>Global Intelligence Update
>November 5, 1999
>Chinese Influence on the Rise in Pyongyang
>North Korean special units were called in to quell riots in North
>Hamgyong province in mid-October, according to reports in South
>Korean and Chinese media this week.  The riots came as border
>security in North Korea and China was being tightened, and more
>attention paid to the status of North Koreans crossing the border
>illegally. With Chinese-North Korean ties generally on the mend,
>the threat of increased internal instability in North Korea may
>lead Beijing to accelerate its assistance to - and influence in -
>A riot broke out Oct. 11 in North Korea's North Hamgyong Province,
>which borders both China and Russia, according to Chinese and South
>Korean media reports published this week.  North Korea mobilized an
>elite border guard unit to quash the riots, which took place near
>the northwestern border city of Onsong.  The special unit responded
>with helicopters and ground forces, and followed up with a search
>operation to find the leaders of the riot and "outside impure
>North Korea has long harnessed the fear of social instability to
>gain leverage in dealings with other nations. By playing up
>outsiders' paranoia that a collapsing regime may resort to any
>measure - including launching a suicide attack on South Korea - it
>wins economic humanitarian assistance while maintaining its
>isolation. [ http://www.stratfor.com/asia/aiuarchive/a981222.htm ]
>But the riot near Onsong suggests that unrest in some outlying
>regions of the country may be near the breaking point.  This does
>not mean that a general uprising against Kim Jong Il's government
>is near, but that localized dissatisfaction with the current
>economic and political situation could lead to eruptions of
>violence, requiring military intervention. Signs of instability -
>especially real, not engineered, instability - could win Korea
>support from a wary China.
>The riots came amid tightened border security by both North Korea
>and China, designed to stem the flow of illegal North Korean
>citizens seeking food and medicine across the Tumen River in China.
>While many of the North Koreans crossing into China are reportedly
>seeking refugee status, both sides oppose calling them refugees out
>of fear that granting such status would trigger a massive increase
>in the number of North Koreans crossing into China.
>The incident in Onsong seems to be isolated, at least for now.
>Potential unrest appears confined to the border areas, where
>political and ideological exiles are often sent, and news of the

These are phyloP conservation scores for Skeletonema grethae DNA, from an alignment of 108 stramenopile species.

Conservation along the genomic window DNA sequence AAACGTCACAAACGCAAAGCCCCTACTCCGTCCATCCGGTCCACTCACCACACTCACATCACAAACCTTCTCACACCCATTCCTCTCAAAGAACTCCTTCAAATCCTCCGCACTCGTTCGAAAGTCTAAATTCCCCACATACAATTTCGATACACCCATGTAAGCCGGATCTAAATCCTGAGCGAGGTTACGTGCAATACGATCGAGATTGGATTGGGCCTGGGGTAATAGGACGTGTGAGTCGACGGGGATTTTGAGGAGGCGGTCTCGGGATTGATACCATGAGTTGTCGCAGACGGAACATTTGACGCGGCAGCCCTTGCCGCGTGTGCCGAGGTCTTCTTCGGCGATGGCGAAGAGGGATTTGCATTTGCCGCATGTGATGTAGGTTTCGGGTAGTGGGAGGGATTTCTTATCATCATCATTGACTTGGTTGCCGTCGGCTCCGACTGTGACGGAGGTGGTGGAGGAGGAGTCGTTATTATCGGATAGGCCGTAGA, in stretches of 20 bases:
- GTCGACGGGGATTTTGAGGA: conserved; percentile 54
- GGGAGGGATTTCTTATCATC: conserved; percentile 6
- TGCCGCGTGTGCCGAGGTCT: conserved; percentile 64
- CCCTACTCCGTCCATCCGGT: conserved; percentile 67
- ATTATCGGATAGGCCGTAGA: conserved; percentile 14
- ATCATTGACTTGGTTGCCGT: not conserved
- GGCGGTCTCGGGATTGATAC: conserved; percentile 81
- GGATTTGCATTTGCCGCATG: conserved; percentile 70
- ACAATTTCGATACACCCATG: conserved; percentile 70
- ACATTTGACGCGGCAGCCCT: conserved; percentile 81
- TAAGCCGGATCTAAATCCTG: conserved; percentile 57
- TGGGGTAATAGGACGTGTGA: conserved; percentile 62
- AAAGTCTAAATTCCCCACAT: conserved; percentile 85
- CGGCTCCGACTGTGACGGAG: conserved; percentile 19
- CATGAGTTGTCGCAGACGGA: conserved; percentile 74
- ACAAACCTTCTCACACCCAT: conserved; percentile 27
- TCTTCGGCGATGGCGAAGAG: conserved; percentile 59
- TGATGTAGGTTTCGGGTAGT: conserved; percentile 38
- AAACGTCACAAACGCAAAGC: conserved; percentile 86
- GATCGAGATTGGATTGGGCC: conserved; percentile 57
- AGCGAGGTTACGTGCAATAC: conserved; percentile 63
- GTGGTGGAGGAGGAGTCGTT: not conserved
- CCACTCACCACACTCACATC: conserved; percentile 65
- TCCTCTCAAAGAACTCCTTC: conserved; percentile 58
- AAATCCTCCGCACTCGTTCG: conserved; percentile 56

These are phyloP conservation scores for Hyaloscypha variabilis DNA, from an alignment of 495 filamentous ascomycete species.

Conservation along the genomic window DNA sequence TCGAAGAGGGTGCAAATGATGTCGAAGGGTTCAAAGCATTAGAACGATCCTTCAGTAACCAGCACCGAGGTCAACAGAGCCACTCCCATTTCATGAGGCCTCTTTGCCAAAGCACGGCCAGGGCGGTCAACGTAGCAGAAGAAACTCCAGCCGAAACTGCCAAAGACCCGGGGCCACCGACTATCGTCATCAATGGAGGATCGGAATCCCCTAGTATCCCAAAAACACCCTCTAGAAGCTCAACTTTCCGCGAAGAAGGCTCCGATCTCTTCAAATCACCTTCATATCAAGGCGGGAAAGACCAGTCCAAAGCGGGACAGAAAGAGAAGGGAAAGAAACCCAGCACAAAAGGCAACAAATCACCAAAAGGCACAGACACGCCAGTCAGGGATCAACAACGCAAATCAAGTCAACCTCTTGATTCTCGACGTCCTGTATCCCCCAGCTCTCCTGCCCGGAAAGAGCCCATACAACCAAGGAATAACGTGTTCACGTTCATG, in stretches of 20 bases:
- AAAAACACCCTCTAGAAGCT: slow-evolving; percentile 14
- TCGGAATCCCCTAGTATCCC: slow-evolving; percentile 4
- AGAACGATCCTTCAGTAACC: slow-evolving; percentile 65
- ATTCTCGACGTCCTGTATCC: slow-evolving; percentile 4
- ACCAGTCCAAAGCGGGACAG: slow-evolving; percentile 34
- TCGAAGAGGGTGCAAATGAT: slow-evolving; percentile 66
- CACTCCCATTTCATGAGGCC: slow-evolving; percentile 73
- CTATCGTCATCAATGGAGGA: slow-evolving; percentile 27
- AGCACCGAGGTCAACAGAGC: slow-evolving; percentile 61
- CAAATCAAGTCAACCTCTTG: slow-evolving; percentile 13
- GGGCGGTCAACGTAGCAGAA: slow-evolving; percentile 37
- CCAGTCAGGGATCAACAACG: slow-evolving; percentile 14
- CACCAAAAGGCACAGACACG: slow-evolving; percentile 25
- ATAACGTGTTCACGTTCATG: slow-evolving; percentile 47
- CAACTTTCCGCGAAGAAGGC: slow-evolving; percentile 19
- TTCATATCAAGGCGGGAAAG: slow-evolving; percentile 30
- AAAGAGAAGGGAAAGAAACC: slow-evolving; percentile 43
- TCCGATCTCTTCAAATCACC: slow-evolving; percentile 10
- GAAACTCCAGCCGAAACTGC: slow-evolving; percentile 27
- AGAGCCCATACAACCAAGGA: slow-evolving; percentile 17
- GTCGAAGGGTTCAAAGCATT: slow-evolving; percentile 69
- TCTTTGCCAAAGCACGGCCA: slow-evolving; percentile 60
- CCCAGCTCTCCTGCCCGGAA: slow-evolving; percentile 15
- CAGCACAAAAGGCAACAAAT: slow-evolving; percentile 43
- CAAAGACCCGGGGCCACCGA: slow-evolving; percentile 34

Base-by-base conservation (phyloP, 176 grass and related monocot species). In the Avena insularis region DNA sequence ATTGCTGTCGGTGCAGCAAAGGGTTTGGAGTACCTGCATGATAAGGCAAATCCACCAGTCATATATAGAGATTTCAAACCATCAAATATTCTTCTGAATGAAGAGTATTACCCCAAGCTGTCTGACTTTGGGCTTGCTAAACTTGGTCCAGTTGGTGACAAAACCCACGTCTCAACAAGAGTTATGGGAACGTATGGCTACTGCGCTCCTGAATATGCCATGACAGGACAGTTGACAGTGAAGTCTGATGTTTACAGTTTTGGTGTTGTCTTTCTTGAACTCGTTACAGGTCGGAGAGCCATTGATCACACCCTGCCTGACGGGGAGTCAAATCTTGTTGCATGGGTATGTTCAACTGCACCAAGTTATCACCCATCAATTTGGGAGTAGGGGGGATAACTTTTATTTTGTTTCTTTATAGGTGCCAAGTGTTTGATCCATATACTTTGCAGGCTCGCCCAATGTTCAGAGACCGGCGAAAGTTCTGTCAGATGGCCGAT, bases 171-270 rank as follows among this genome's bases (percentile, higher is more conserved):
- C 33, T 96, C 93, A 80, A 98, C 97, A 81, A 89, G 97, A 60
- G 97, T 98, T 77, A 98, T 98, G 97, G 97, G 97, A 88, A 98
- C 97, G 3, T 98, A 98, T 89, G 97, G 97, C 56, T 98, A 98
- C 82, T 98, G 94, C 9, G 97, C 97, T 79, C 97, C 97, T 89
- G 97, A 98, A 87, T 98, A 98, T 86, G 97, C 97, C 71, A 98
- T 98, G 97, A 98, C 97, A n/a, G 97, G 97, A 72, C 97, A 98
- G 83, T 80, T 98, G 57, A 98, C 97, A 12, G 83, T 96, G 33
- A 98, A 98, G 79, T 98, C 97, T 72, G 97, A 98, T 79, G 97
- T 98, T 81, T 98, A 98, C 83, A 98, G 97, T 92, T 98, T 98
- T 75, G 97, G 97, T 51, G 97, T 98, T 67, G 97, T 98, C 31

>outside is easier to obtain. With North Korea increasing economic
>and social exchanges with other nations to bolster its shrinking
>economy, such internal dissatisfaction could spread.
>As North Korea balances its financial distress with the need to
>remain insulated from the rest of the world, there are other signs
>that the regime's security may be threatened.  Kim Jong Il's eldest
>son, Kim Jong Nam, has taken a post in the Ministry of Public
>Security, an early step toward succeeding his father. The elder
>Kim's rise to power following his father Kim Il Sung's death was a
>slow process, marked by purges in the government ranks.
>Firmly establishing Kim Yong Nam as his successor could be an
>attempt to counter a threat against Kim Jong Il's authority.
>Placing his son in a position of public security, tasked with
>information gathering and finding dissidents, signals to both the
>citizens of North Korea and to potential opponents that the Kim
>Dynasty will continue. By emphasizing the dynastic succession
>implemented by his father, Kim Jong Il hopes to rekindle public
>affection for North Korea's leadership, which has dwindled without
>Kim Il Sung's charismatic presence.
>While the signals out of North Korea may be simply more false signs
>of imminent collapse, the unrest in the north and potential splits
>in Pyongyang suggest the precarious situation may be more than a
>carefully crafted diplomatic bargaining tool.  A truly destabilized
>North Korea poses a threat not only to South Korea and the U.S.
>forces there, but also to China, Russia and possibly Japan.  While
>South Korea, the United States and even to some extent Japan have
>accelerated contact with North Korea, it is China that has recently
>forged the closest ties.
>China has already been moving to strengthen relations with North
>Korea in order to regain leverage against U.S. allies in the
>region. While Beijing would benefit strategically from holding the
>leash on North Korea's belligerency, it would be threatened by an
>out-of-control North Korea. Real signs of North Korean
>disintegration could speed up moves to bring Sino-North Korean
>cooperation back to a level not seen in decades. China may even
>seek to influence or manipulate North Korea's internal politics to
>maintain the momentum of strengthening relations and guarantee
>North Korean cohesion.
>(c) 1999, Stratfor, Inc.

Get Your Private, Free Email at http://www.hotmail.com

     --- from list [EMAIL PROTECTED] ---

Reply via email to